The recent discovery of a new asteroid named 2023 FW13 is more than just a passing asteroid. According to new reports, the newfound asteroid is actually an ancient companion of Earth’s, a quasi-moon that has been orbiting within our planet’s vicinity since at least 100 B.C.
Further, astronomers believe that this newly founded quasi-moon will stick with Earth until at least A.D. 3700, meaning it will travel through the cosmos with Earth for several thousand years to come. Asteroid 2023 FW13 is in such an elaborate orbit, too, that it travels halfway out to Mars, and then halfway out to Venus during its orbit.
Scientists first discovered this intriguing asteroid on March 28, using the Pan-STARRS survey telescope. This telescope is perched on a dormant volcano in Hawaii and snaps photos of the night sky to try to identify new asteroids, planets, and stars. Asteroid 2023 FW13 is just one of many cosmic objects the telescope has spotted, including a comet as large as Mount Everest.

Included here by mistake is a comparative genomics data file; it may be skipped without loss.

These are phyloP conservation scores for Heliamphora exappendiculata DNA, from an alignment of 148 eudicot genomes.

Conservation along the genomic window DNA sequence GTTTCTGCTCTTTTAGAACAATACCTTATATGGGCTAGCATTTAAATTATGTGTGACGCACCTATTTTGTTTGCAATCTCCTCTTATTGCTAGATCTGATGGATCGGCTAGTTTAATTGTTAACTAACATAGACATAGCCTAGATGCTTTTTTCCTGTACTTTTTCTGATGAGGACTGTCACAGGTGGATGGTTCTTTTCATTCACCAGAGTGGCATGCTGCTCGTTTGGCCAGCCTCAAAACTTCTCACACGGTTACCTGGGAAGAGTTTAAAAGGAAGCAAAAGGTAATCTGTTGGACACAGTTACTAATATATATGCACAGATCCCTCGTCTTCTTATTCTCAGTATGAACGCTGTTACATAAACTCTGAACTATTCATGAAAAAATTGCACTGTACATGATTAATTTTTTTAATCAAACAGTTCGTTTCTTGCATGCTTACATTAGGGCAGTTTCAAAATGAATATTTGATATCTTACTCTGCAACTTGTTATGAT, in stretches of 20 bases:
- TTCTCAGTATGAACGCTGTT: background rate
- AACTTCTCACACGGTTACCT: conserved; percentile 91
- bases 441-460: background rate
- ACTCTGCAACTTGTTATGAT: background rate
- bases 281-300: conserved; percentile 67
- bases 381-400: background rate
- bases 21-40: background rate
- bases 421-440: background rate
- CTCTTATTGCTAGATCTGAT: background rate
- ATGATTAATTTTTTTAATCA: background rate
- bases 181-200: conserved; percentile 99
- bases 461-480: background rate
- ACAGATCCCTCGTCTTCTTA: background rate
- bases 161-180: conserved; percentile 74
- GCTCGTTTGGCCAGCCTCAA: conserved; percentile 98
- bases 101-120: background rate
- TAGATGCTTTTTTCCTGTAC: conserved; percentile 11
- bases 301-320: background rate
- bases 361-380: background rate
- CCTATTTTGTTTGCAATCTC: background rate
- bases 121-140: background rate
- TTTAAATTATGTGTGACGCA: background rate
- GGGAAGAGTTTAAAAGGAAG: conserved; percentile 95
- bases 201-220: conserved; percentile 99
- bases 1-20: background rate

Astronomers believe asteroid 2023 FW13 shares a similar orbit to another quasi-moon that is known as Kamoʻoalewa (2016 HO3). The asteroid is estimated to be around 65 feet (20 meters) wide. While it sticks with Earth during its orbit, astronomers say that the Sun has a much higher influence on it.
However, Earth disturbs its orbit slightly, which is why it always hovers near our planet. It still travels around the Sun, orbiting the star at the center of our solar system in the same amount of time as Earth. And, each year, asteroid 2023 FW13 ventures within 9 million miles of our planet.
That’s still a long way out, as the Moon orbits around our Earth at just 223,693 miles when at its closest point. As such, there are no concerns about asteroid 2023 FW13 hitting Earth or causing any issues with our planet. The asteroid’s Earth-close orbit was first discovered by Adrien Coffinet, a journalist with Futara.
It’s possible that future missions to the quasi-moon could bring us more information about how big it is, and even what materials it comprised of.